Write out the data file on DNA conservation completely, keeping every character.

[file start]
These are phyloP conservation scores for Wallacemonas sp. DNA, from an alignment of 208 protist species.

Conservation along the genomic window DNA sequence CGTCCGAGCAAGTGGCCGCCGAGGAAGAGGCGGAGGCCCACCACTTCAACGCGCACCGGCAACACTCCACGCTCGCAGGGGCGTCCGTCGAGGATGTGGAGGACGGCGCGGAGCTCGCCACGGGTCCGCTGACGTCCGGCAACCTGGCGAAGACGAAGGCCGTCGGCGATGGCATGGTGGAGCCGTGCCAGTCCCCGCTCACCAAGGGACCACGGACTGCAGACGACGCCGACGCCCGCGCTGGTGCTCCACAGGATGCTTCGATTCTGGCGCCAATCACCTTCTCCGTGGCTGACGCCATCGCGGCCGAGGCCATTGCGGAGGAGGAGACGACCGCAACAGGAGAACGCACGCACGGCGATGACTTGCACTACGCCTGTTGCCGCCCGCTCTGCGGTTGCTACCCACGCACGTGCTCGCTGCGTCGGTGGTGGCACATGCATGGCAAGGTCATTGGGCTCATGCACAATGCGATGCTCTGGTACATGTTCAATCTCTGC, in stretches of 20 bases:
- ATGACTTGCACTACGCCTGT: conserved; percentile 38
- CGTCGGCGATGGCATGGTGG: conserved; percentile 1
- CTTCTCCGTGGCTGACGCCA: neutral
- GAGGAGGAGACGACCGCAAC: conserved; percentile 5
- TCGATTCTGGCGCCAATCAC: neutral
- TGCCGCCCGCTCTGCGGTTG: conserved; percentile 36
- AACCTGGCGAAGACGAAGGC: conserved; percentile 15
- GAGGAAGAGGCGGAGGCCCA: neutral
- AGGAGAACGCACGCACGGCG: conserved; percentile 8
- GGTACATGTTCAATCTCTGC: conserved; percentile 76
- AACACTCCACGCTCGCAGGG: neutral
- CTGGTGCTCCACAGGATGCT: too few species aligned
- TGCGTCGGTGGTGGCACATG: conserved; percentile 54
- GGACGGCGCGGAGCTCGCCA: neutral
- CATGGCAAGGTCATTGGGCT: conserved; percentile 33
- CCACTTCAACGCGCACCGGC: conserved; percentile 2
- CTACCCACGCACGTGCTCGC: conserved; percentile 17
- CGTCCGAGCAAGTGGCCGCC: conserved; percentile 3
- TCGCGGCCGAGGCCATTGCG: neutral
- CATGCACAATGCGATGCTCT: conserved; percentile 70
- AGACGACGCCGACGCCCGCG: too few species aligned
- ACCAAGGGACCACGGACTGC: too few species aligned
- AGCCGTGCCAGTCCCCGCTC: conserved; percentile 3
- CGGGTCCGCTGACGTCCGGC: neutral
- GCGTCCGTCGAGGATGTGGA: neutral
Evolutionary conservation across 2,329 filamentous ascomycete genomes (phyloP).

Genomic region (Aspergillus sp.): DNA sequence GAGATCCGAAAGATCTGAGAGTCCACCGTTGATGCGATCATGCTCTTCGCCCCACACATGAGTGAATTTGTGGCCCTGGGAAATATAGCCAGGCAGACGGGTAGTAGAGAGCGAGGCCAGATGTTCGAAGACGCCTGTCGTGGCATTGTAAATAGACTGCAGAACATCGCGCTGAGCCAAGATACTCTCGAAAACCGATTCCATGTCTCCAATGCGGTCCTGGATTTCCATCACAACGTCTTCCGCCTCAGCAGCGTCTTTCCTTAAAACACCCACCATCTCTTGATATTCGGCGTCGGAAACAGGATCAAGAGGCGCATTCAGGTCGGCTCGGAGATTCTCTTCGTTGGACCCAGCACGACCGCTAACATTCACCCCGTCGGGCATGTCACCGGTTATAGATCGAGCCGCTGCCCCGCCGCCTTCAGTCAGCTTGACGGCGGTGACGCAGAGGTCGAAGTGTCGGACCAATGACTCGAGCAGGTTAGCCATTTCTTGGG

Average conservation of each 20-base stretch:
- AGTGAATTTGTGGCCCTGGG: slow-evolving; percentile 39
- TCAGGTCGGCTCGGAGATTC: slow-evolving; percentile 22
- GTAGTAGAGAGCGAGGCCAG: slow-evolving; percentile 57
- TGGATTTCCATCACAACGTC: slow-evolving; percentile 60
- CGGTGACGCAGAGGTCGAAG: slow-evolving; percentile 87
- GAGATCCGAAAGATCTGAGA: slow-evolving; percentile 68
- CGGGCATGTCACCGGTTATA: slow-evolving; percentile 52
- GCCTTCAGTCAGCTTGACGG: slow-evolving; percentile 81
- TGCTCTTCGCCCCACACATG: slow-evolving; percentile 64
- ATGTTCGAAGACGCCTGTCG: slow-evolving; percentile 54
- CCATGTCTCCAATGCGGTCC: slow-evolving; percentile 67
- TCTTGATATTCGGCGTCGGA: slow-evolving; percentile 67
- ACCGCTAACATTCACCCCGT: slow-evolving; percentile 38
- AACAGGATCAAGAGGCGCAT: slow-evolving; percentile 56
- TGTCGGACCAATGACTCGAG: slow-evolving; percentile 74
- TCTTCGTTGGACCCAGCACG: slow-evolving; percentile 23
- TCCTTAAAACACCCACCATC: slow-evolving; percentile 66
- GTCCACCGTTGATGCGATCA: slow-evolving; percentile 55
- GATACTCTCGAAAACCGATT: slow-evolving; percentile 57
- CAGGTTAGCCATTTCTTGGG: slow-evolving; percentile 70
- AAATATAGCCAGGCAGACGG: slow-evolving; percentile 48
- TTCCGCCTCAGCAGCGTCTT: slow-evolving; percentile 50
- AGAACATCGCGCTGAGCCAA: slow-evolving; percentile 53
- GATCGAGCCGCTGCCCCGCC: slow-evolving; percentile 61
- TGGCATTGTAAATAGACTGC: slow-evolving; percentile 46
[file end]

These are phyloP conservation scores for Wallacemonas sp. DNA, from an alignment of 208 protist species.

Conservation along the genomic window DNA sequence CGTCCGAGCAAGTGGCCGCCGAGGAAGAGGCGGAGGCCCACCACTTCAACGCGCACCGGCAACACTCCACGCTCGCAGGGGCGTCCGTCGAGGATGTGGAGGACGGCGCGGAGCTCGCCACGGGTCCGCTGACGTCCGGCAACCTGGCGAAGACGAAGGCCGTCGGCGATGGCATGGTGGAGCCGTGCCAGTCCCCGCTCACCAAGGGACCACGGACTGCAGACGACGCCGACGCCCGCGCTGGTGCTCCACAGGATGCTTCGATTCTGGCGCCAATCACCTTCTCCGTGGCTGACGCCATCGCGGCCGAGGCCATTGCGGAGGAGGAGACGACCGCAACAGGAGAACGCACGCACGGCGATGACTTGCACTACGCCTGTTGCCGCCCGCTCTGCGGTTGCTACCCACGCACGTGCTCGCTGCGTCGGTGGTGGCACATGCATGGCAAGGTCATTGGGCTCATGCACAATGCGATGCTCTGGTACATGTTCAATCTCTGC, in stretches of 20 bases:
- ATGACTTGCACTACGCCTGT: conserved; percentile 38
- CGTCGGCGATGGCATGGTGG: conserved; percentile 1
- CTTCTCCGTGGCTGACGCCA: neutral
- GAGGAGGAGACGACCGCAAC: conserved; percentile 5
- TCGATTCTGGCGCCAATCAC: neutral
- TGCCGCCCGCTCTGCGGTTG: conserved; percentile 36
- AACCTGGCGAAGACGAAGGC: conserved; percentile 15
- GAGGAAGAGGCGGAGGCCCA: neutral
- AGGAGAACGCACGCACGGCG: conserved; percentile 8
- GGTACATGTTCAATCTCTGC: conserved; percentile 76
- AACACTCCACGCTCGCAGGG: neutral
- CTGGTGCTCCACAGGATGCT: too few species aligned
- TGCGTCGGTGGTGGCACATG: conserved; percentile 54
- GGACGGCGCGGAGCTCGCCA: neutral
- CATGGCAAGGTCATTGGGCT: conserved; percentile 33
- CCACTTCAACGCGCACCGGC: conserved; percentile 2
- CTACCCACGCACGTGCTCGC: conserved; percentile 17
- CGTCCGAGCAAGTGGCCGCC: conserved; percentile 3
- TCGCGGCCGAGGCCATTGCG: neutral
- CATGCACAATGCGATGCTCT: conserved; percentile 70
- AGACGACGCCGACGCCCGCG: too few species aligned
- ACCAAGGGACCACGGACTGC: too few species aligned
- AGCCGTGCCAGTCCCCGCTC: conserved; percentile 3
- CGGGTCCGCTGACGTCCGGC: neutral
- GCGTCCGTCGAGGATGTGGA: neutral
Evolutionary conservation across 2,329 filamentous ascomycete genomes (phyloP).

Genomic region (Aspergillus sp.): DNA sequence GAGATCCGAAAGATCTGAGAGTCCACCGTTGATGCGATCATGCTCTTCGCCCCACACATGAGTGAATTTGTGGCCCTGGGAAATATAGCCAGGCAGACGGGTAGTAGAGAGCGAGGCCAGATGTTCGAAGACGCCTGTCGTGGCATTGTAAATAGACTGCAGAACATCGCGCTGAGCCAAGATACTCTCGAAAACCGATTCCATGTCTCCAATGCGGTCCTGGATTTCCATCACAACGTCTTCCGCCTCAGCAGCGTCTTTCCTTAAAACACCCACCATCTCTTGATATTCGGCGTCGGAAACAGGATCAAGAGGCGCATTCAGGTCGGCTCGGAGATTCTCTTCGTTGGACCCAGCACGACCGCTAACATTCACCCCGTCGGGCATGTCACCGGTTATAGATCGAGCCGCTGCCCCGCCGCCTTCAGTCAGCTTGACGGCGGTGACGCAGAGGTCGAAGTGTCGGACCAATGACTCGAGCAGGTTAGCCATTTCTTGGG

Average conservation of each 20-base stretch:
- AGTGAATTTGTGGCCCTGGG: slow-evolving; percentile 39
- TCAGGTCGGCTCGGAGATTC: slow-evolving; percentile 22
- GTAGTAGAGAGCGAGGCCAG: slow-evolving; percentile 57
- TGGATTTCCATCACAACGTC: slow-evolving; percentile 60
- CGGTGACGCAGAGGTCGAAG: slow-evolving; percentile 87
- GAGATCCGAAAGATCTGAGA: slow-evolving; percentile 68
- CGGGCATGTCACCGGTTATA: slow-evolving; percentile 52
- GCCTTCAGTCAGCTTGACGG: slow-evolving; percentile 81
- TGCTCTTCGCCCCACACATG: slow-evolving; percentile 64
- ATGTTCGAAGACGCCTGTCG: slow-evolving; percentile 54
- CCATGTCTCCAATGCGGTCC: slow-evolving; percentile 67
- TCTTGATATTCGGCGTCGGA: slow-evolving; percentile 67
- ACCGCTAACATTCACCCCGT: slow-evolving; percentile 38
- AACAGGATCAAGAGGCGCAT: slow-evolving; percentile 56
- TGTCGGACCAATGACTCGAG: slow-evolving; percentile 74
- TCTTCGTTGGACCCAGCACG: slow-evolving; percentile 23
- TCCTTAAAACACCCACCATC: slow-evolving; percentile 66
- GTCCACCGTTGATGCGATCA: slow-evolving; percentile 55
- GATACTCTCGAAAACCGATT: slow-evolving; percentile 57
- CAGGTTAGCCATTTCTTGGG: slow-evolving; percentile 70
- AAATATAGCCAGGCAGACGG: slow-evolving; percentile 48
- TTCCGCCTCAGCAGCGTCTT: slow-evolving; percentile 50
- AGAACATCGCGCTGAGCCAA: slow-evolving; percentile 53
- GATCGAGCCGCTGCCCCGCC: slow-evolving; percentile 61
- TGGCATTGTAAATAGACTGC: slow-evolving; percentile 46